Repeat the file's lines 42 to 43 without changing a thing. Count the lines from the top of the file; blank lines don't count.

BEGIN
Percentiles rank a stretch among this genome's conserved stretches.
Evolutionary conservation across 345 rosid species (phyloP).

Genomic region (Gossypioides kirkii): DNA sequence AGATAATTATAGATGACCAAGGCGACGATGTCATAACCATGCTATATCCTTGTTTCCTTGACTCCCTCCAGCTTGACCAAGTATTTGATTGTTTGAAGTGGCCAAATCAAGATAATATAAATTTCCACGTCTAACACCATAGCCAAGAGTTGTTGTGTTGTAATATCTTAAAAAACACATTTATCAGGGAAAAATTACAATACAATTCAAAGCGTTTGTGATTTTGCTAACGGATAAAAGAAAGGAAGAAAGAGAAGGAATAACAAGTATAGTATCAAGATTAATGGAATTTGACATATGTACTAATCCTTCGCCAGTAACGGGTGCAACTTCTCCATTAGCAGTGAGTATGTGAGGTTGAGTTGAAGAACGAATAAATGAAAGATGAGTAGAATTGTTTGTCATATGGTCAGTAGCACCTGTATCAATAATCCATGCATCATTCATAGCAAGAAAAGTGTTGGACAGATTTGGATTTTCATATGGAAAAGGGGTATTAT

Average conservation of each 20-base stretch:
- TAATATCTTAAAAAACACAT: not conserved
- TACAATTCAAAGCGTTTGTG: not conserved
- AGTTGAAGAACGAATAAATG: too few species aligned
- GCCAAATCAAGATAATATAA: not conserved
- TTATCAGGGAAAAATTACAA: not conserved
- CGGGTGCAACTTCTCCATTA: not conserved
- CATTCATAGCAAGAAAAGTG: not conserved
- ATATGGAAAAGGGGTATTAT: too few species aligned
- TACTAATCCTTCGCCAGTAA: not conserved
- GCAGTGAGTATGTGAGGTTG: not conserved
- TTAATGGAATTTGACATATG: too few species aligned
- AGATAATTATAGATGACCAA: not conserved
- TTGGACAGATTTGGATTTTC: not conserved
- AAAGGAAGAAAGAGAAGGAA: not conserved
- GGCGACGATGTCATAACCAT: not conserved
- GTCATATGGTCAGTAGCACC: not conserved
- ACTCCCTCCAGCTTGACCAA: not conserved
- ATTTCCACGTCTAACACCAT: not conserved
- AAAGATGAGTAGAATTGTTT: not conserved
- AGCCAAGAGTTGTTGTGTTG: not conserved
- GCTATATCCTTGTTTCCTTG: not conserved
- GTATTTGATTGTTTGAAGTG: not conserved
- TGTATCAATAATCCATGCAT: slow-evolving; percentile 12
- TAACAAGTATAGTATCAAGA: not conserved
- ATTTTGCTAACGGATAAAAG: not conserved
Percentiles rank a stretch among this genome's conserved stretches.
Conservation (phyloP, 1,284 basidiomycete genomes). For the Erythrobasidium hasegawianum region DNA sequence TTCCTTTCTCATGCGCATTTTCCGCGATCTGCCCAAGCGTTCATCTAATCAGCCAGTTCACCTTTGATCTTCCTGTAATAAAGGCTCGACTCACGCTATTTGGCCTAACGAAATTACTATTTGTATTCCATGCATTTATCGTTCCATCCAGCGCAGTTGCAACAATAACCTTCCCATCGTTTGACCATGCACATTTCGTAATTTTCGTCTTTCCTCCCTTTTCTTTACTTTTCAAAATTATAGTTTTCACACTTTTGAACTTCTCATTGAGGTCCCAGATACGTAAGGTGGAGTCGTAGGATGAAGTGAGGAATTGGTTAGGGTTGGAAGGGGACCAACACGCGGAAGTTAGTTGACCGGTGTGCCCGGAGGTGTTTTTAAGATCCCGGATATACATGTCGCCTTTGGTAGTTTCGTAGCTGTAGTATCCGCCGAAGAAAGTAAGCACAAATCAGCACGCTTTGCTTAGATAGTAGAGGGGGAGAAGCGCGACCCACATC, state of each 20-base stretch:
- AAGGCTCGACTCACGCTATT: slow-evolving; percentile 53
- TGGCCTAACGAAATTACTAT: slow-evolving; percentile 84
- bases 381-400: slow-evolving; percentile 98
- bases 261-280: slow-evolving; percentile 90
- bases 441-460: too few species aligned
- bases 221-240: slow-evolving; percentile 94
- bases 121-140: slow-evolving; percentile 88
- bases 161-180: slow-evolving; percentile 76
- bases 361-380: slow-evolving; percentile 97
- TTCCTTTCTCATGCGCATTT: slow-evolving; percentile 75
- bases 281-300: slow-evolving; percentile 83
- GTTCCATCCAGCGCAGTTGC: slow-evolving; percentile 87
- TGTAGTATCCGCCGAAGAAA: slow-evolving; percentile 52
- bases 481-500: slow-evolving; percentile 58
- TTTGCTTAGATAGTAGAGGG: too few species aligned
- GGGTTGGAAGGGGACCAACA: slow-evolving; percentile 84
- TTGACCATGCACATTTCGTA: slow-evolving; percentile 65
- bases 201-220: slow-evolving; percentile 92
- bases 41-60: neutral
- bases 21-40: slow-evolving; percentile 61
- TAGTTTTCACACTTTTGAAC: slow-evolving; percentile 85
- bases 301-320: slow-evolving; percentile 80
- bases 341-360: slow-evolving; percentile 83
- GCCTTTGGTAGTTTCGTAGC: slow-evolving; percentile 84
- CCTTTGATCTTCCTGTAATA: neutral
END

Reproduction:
- bases 281-300: slow-evolving; percentile 83
- GTTCCATCCAGCGCAGTTGC: slow-evolving; percentile 87